You can use the KMS key policy to isolate authorization to encrypt versus decrypt data between two identities. For example, if a role has the kms:Encrypt or kms:GenerateDataKey permissions for a key, that means that role can write encrypted data directly or ask an AWS service to do it on their behalf (for example, during an upload to an S3 bucket). If the role does not also have kms:Decrypt permission, it can’t read encrypted data. This write-only permission might be appropriate for data acquisition, security log delivery, or other functions that should not be allowed to read the data they have written. Likewise, if a role has the kms:Decrypt permission, then the role has the ability to read data. But if it lacks the kms:Encrypt permission, it cannot write or modify encrypted data. This kind of isolation authorization is suitable for audit functions and log aggregation functions that need to read data but typically are prohibited from modifying the data/logs that they read. The complete set of permissions for KMS key policies can be found in the KMS developers guide.

Cost of this solution

Three services with charges are used in this solution: EC2, S3, and KMS. The EC2 instance hours are charged according to standard EC2 pricing. Likewise, storing data in S3 will incur costs according to standard S3 pricing. There is no difference in S3 pricing for storing encrypted versus unencrypted data. Finally, KMS has a fixed price per month for each customer-managed CMK you create, which is described in the KMS pricing page. Each encryption and decryption of an object is a KMS API call and a certain number of KMS API calls are free each month. The number of free KMS API calls, and the price for API calls beyond the free tier, are described on the KMS pricing page.

Summary

The combination of IAM policies, S3 bucket policies, and KMS key policies gives you a powerful way to apply independent access control mechanisms on data. This mechanism means that one set of users can be granted rights to do maintenance operations on the buckets themselves, while not having rights to access or manipulate the data itself. Even a user or function with full privileges in S3 would be denied access to this encrypted data unless it also had the rights to use the KMS keys. It gives you an approach to access control that allows key policies to serve as an additional control when IAM policies or S3 bucket policies alone are not sufficient.

If you have feedback about this blog post, submit comments in the Comments section below. If you have questions about this blog post, start a new thread on the AWS Key Management Service forum or contact AWS Support.

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Author bio

Paco Hope

Paco Hope is a Principal Security Consultant with AWS Professional Services working to help enterprise customers secure their workloads in the cloud. He has helped secure migration landing zones, design customer security architectures, and has mentored a number of AWS partners in the UK on AWS Security. He frequently speaks at information security conferences and security meetups.

Reducing custom code by using advanced rules in Amazon EventBridge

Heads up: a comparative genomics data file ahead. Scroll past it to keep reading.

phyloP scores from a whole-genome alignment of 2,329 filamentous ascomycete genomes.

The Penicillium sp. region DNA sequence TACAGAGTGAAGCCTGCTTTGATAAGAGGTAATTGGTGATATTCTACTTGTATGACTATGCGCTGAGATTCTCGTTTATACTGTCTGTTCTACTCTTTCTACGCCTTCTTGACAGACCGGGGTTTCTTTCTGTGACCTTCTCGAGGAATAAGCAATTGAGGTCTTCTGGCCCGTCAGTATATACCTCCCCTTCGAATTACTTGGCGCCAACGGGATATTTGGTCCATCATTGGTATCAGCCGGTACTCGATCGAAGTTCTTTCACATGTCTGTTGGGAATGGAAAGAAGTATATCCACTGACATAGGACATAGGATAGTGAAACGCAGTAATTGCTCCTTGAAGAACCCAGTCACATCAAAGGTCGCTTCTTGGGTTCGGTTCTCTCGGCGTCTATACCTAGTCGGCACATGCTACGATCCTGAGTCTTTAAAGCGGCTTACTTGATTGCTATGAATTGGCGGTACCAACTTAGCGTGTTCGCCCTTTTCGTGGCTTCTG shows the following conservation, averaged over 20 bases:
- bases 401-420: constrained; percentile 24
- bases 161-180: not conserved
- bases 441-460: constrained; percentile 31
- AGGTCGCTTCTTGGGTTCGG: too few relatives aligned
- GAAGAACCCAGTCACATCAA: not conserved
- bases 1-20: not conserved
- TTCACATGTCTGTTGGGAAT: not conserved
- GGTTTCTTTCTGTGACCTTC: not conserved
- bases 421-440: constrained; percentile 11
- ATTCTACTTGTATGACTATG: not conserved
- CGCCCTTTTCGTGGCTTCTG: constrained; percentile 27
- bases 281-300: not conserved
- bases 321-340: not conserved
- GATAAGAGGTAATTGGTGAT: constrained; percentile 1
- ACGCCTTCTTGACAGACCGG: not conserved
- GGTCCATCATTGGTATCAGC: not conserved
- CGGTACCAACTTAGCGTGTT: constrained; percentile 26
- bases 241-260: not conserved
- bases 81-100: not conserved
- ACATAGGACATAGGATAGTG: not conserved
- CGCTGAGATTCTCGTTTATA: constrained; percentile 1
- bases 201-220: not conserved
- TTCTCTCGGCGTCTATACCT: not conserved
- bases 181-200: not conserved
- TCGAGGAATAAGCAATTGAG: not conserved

Post Syndicated from James Beswick original https://aws.amazon.com/blogs/compute/reducing-custom-code-by-using-advanced-rules-in-amazon-eventbridge/

Amazon EventBridge allows you to route events between AWS services, integrated software as a service (SaaS) applications, and your own applications. Event producers publish events onto an event bus, which uses rules to determine where to send those events. The rules can specify one or more targets, which can be other AWS services or Lambda functions. This model makes it easy to develop scalable, distributed serverless applications by handling event routing and filtering.

EventBridge Content Filtering

EventBridge recently introduced additional content filtering functionality, which creates new possibilities for building sophisticated rules. This blog post explores how to use event patterns to build rules that make this routing process more powerful without needing custom code. I show how this could work with a sample ATM banking application integrating into an AWS service.

Events, rules, and filtering

In EventBridge, an event is simply a JSON structure. It contains some top-level envelope fields, such as the source, event, and timestamp, followed by a detail field containing the body of the event. Events generated from AWS services always contain a number of descriptive fields and are identifiable by the source attribute prefix “aws”.

You can also generate events from your own applications. EventBridge requires specific envelope fields, but otherwise you are free to add additional attributes as needed. A typical event structure for a custom application looks like this:

{
  "Source": string,
  "EventBusName": string,
  "DetailType": string,
  "Detail": string
}

If your application uses nested attributes, you must convert the Detail attribute into a string. In programming languages such as Node.js, you can do this using JSON.stringify to send an event, and JSON.parse when receiving it. For example, for a banking application where an ATM application sends events to EventBridge, a cash withdrawal event may look like this:

{ 
  "Source": "custom.myATMapp",
  "EventBusName": "default",
  "DetailType": "transaction",
  "Detail": "{\"action\":\"withdrawal”,\"amount\":300}"